Proteomics has been applied by the Aberdeen Oomycete Group to identify proteins produced by appressoria and other pre-invasion structures formed by P. infestans. Proteins key to successful infection include those involved in amino acid and cellulose biosynthesis. The specific aim of a proteomic analysis of downy mildew infected peas, described in our first presentation, was to identify biomarkers that could be used in biosensor devices for pre-symptomatic diagnosis of infection in the field. This demonstrated a role for proteomics beyond the gleaning of fundamental information about host-pathogen interactions, bridging the gap between discovery and delivery.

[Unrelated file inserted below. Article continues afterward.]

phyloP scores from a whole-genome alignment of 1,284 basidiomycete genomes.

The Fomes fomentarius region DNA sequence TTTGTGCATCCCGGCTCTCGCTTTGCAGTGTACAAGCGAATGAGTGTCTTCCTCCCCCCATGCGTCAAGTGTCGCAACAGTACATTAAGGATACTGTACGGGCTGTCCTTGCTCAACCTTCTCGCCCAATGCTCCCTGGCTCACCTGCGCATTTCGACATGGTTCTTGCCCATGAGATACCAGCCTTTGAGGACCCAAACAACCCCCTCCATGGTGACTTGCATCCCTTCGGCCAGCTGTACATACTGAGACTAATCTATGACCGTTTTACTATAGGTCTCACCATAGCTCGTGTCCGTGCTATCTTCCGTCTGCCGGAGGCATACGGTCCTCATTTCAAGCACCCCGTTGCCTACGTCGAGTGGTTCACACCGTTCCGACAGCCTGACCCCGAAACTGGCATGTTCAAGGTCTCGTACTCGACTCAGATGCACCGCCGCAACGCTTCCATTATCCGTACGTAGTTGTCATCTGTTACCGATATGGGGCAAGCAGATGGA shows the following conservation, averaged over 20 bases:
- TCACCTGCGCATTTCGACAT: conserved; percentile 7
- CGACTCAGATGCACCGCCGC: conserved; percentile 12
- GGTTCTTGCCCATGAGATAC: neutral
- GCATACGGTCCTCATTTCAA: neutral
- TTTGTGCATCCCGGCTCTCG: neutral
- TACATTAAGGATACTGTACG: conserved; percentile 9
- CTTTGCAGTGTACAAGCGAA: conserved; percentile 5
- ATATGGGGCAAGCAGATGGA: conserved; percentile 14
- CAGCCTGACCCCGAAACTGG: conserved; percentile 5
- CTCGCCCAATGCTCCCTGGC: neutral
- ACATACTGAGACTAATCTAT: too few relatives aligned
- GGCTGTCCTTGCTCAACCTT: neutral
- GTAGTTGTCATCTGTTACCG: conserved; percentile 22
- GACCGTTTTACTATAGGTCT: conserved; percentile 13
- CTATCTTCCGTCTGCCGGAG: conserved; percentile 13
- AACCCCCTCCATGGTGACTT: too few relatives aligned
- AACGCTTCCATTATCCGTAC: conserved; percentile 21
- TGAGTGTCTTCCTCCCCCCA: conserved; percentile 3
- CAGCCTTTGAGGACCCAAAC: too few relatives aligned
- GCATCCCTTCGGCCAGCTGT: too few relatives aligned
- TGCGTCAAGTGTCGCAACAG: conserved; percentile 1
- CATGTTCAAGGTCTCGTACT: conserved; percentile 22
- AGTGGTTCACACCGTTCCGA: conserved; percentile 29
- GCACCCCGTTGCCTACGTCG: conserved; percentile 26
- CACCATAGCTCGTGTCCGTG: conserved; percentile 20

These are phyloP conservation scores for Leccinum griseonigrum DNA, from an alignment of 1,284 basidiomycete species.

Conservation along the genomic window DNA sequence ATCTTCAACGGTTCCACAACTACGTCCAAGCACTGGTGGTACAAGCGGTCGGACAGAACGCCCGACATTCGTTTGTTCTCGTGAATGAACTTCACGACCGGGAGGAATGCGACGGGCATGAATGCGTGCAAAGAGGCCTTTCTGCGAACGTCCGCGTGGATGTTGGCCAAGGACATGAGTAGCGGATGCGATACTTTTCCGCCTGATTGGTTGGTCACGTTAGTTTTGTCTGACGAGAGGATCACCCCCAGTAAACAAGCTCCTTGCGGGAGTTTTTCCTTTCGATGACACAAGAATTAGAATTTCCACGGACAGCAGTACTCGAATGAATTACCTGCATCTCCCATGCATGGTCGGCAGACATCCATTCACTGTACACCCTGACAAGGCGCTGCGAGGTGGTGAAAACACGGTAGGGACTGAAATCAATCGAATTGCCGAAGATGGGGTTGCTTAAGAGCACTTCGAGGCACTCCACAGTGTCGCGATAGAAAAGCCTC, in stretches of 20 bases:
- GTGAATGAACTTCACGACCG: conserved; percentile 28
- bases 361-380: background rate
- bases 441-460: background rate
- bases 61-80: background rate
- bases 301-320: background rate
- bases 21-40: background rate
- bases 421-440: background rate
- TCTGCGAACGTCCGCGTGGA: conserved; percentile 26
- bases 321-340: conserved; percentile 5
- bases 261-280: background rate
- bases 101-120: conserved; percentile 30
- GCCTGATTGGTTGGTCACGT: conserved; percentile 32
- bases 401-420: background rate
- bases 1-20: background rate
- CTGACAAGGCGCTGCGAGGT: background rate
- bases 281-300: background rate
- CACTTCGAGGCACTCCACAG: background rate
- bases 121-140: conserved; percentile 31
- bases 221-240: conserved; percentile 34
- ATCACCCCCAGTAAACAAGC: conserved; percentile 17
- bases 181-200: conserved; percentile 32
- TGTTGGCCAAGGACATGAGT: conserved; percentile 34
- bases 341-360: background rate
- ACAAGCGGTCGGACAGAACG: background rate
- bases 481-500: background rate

cDNA-AFLP isolation of gene fragments from compatible interactions in leaf rust of wheat, caused by Puccinia triticina, was shown by Matt Dickinson to have enabled a variety of techniques to identify host and pathogen genes expressed at specific times during the infection process. The largest group of fungal genes had a metabolic function, whilst the plant genes typically had stress functions.
Of the fungal genes, about 30% had no significant homology in databases. A similar situation was reported by David Collinge for barley powdery mildew, where a differential display mRNA approach had identified some 36 genes up-regulated in infected epidermal cells. Whilst 5 and 9 transcripts were identified as plant and fungal respectively, a further 22 were unidentified. This is a common problem in research at the gene and protein levels, as these ‘unknowns’ may include the key effectors of compatibility and resistance. The focus for wheat rust is now on further functional analysis and localisation of expression in planta, whilst proteomics will be applied to screen for key proteins in the barley powdery mildew interaction.